Müller’s definition of populism also highlights its anti-pluralist nature, wherein populists reject the legitimacy of their political opposites and undermine institutions that promote pluralism. Netanyahu’s actions and policies have demonstrated a degree of anti-pluralism consistent with this framework. Netanyahu has frequently criticized and undermined the legitimacy of key democratic institutions, such as the judiciary, media, and law enforcement agencies. His efforts to weaken these institutions are a portion of a broader anti-pluralist strategy to consolidate power. He even attempted to bribe opposing news stations like Yediot Aharonot by offering to suppress their competitor, Israel Hayom (Margalit). Former President Trump utilized a similar tactic during his tirades against the media, frequently referring to them as “Fake News.” Populist leaders often portray their political opponents as illegitimate or corrupt elites. Netanyahu has consistently used rhetoric that casts doubt on the motivations and character of his political adversaries, discrediting the legitimacy of the opposition. His reaction to criticisms against his judicial overhaul, in which he claimed his opposition was attempting to “spook” investors, demonstrates this (Staff). Populist politicians tend to centralize power in their own hands. Netanyahu’s long tenure as Prime Minister and his ability to control vital ministerial positions within his party reflects a concentration of power that subverts democratic pluralism. His constant attacks on the judicial system and courts of the Israeli parliament further erode the nation’s trust in democracy. Attacks on the media and political rivals are critical to the populist playbook, a strategy Netanyahu maximizes to maintain what he deems as acceptable levels of democracy.
IV. Populist Tactics and Strategies
Müller’s framework suggests populists employ specific tactics and strategies to maintain their support and authority. Netanyahu’s political career provides examples of these populist schemes. Populist leaders often seek to control or manipulate the media to shape public perception in their favor. Netanyahu has faced accusations of exerting undue influence on the Israeli media landscape, which has allowed him to control the narrative and maintain a favorable image. A representation of this phenomenon is the creation of crisis scenarios. Manufacturing or exaggerating crises to reinforce their role as the saviors of the people. Netanyahu has, at times, employed this strategy by emphasizing security threats and presenting himself as the only leader capable of addressing them effectively. Typically, this is in response to criticism leveled against him regarding the treatment of Palestinians in the West Bank and Gaza. They heavily rely on emotional appeals to connect with their followers. Netanyahu’s use of patriotic symbolism, historical references, and emotional rhetoric has resonated with many Israelis, reinforcing his image as a defender of the nation. Allusions to the long history of conflict between Israel and surrounding Arab countries provide Netanyahu with the ammunition needed to tug at his followers’ heartstrings. Creating a larger-than-life image of himself, backed by nationalist imagery, Netanyahu has essentially promoted himself to the defender of Israel and, by extension, the Jewish people. In essence, he can bypass democratic norms by manipulating both the people and the media.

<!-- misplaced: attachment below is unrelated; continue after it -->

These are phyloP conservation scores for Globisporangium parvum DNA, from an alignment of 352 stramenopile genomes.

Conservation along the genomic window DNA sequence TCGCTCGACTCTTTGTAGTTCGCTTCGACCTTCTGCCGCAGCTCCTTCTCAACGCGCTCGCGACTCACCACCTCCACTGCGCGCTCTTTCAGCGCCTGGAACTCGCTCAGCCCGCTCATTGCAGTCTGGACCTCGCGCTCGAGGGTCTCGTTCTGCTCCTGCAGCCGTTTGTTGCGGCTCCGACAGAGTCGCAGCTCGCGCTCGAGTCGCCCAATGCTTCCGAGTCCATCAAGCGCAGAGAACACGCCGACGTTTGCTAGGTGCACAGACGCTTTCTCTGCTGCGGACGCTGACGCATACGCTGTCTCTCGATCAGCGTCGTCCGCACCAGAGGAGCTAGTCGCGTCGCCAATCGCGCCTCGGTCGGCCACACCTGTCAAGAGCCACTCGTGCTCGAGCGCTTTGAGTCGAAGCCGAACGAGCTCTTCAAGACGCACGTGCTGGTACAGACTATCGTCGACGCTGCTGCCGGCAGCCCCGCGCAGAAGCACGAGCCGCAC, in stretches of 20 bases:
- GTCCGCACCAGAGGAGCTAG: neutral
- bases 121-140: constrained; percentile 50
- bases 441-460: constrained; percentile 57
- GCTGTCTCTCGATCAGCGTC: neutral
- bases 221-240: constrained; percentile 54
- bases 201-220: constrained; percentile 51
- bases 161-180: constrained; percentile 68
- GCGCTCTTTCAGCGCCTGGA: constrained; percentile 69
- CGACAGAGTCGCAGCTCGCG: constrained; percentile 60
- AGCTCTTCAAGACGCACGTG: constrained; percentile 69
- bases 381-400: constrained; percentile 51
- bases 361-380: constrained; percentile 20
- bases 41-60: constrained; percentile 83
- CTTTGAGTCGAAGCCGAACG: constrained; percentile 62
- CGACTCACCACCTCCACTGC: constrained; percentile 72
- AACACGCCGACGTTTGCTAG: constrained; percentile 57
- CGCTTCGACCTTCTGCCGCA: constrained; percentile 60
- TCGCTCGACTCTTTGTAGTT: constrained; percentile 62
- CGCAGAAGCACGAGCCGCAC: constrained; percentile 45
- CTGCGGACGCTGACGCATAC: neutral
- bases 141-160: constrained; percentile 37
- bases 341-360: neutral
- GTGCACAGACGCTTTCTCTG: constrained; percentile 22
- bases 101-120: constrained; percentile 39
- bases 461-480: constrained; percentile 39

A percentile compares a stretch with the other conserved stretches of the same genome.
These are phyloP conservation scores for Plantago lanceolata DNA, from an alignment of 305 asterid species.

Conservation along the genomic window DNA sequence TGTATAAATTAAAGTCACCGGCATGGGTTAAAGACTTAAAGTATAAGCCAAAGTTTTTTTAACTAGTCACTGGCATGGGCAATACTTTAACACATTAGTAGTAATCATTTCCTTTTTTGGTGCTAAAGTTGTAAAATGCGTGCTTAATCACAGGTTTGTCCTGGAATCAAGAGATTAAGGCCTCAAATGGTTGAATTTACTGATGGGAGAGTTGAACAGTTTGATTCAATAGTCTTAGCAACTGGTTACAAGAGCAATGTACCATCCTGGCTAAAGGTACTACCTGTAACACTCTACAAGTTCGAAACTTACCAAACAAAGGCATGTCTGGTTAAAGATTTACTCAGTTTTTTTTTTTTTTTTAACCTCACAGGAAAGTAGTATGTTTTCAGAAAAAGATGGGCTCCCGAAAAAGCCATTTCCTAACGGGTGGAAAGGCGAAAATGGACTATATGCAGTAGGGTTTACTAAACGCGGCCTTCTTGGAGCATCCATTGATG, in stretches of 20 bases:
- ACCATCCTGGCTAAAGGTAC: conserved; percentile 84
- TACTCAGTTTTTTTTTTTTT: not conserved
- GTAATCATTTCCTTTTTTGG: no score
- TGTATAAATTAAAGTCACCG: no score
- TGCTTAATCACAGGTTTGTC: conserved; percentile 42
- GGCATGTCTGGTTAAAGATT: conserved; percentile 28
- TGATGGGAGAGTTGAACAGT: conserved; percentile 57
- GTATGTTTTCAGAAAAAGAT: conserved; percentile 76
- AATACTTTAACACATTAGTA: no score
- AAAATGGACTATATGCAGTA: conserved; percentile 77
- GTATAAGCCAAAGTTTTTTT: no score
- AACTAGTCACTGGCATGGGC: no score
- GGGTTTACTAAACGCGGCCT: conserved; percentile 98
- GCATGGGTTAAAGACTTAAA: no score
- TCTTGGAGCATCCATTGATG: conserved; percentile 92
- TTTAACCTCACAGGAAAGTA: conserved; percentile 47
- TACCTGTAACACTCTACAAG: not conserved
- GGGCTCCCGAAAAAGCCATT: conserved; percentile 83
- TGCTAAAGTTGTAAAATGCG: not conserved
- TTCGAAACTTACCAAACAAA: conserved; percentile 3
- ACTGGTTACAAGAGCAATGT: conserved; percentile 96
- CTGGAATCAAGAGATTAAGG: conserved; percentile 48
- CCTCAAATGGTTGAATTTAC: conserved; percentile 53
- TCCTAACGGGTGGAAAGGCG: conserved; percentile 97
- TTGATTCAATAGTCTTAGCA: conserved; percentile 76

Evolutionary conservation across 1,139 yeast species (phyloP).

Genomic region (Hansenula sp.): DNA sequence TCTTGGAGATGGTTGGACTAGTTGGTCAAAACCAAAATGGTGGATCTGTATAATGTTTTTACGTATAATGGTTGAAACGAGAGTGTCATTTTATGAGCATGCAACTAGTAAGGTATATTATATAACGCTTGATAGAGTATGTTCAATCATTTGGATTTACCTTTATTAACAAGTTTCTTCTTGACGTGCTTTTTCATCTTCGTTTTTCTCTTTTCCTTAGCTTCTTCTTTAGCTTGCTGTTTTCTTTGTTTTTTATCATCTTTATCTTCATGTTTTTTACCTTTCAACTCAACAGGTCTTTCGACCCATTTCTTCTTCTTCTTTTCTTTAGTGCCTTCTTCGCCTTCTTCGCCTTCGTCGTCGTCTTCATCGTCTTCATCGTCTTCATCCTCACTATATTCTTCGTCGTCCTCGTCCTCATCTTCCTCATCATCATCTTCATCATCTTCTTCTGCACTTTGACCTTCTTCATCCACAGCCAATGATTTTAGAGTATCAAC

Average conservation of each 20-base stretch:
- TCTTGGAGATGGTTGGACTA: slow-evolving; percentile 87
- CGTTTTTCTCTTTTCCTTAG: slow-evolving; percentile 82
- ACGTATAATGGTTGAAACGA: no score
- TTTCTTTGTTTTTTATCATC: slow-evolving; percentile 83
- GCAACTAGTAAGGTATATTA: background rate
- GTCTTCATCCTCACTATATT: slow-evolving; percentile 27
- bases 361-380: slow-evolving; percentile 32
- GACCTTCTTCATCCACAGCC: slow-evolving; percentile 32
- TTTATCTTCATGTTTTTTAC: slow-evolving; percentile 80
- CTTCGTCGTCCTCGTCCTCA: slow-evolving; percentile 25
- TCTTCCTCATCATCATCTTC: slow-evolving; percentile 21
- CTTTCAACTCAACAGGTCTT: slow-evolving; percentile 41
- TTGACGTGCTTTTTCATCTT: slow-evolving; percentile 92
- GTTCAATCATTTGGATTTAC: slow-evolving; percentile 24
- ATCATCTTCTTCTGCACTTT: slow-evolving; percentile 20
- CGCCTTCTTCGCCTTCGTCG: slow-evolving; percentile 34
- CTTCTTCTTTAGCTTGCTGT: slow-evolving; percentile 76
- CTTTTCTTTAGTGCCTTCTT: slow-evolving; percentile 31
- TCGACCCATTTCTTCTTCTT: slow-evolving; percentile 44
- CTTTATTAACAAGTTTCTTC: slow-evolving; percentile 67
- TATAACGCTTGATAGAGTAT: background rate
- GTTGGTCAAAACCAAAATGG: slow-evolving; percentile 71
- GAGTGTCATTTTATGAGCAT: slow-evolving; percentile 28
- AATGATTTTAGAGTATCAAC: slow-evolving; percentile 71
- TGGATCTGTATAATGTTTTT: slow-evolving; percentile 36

In analyzing Benjamin Netanyahu’s political career through the lens of Jan-Werner Müller’s definition of populism, it becomes clear that Netanyahu exhibits several characteristics and strategies associated with populist leaders. His charismatic leadership style, emphasis on ethno-nationalist “morally pure people,” anti-pluralist tendencies, and reliance on populist tactics align with Müller’s framework. However, it is essential to note that the label “populist” is a layered and disputed one, and not all aspects of Netanyahu’s leadership may perfectly fit this definition. Additionally, public opinion on Netanyahu’s legacy varies widely, with his supporters highlighting his strong stance on national security and economic policies. In contrast, his critics emphasize his divisive tactics and the erosion of democratic norms throughout his tenure. In any case, Müller’s analysis highlights the importance of examining political figures and movements through a critical lens, particularly in terms of populism, given its impact on democratic institutions and processes. Benjamin Netanyahu’s political career provides a compelling case study for understanding the complexities and challenges associated with populism in contemporary politics.
- Berger, Miriam. “Israel’s Hugely Controversial ‘Nation-State’ Law, Explained.” Vox, 31 July 2018, www.vox.com/world/2018/7/31/17623978/israel-jewish-nation-state-law-bill-explained-apartheid-netanyahu-democracy.
- Margalit, Ruth. “How Benjamin Netanyahu Is Crushing Israel’s Free Press.” The New York Times, The New York Times, 30 July 2016, www.nytimes.com/2016/07/31/opinion/sunday/how-benjamin-netanyahu-is-crushing-israels-free-press.html.
- Muller, Jan-Werner, and Jan-Werner Müller. What Is Populism?, University of Pennsylvania Press, 2016. ProQuest Ebook Central, https://ebookcentral.proquest.com/lib/bu/detail.action?docID=4674419.
- Staff, ToI, et al. “Netanyahu Says Opponents Trying to Harm Economy with Criticism of Judicial Overhaul.” The Times of Israel, 31 Jan. 2023, www.timesofisrael.com/netanyahu-says-opponents-trying-to-harm-economy-with-criticism-of-judicial-overhaul/.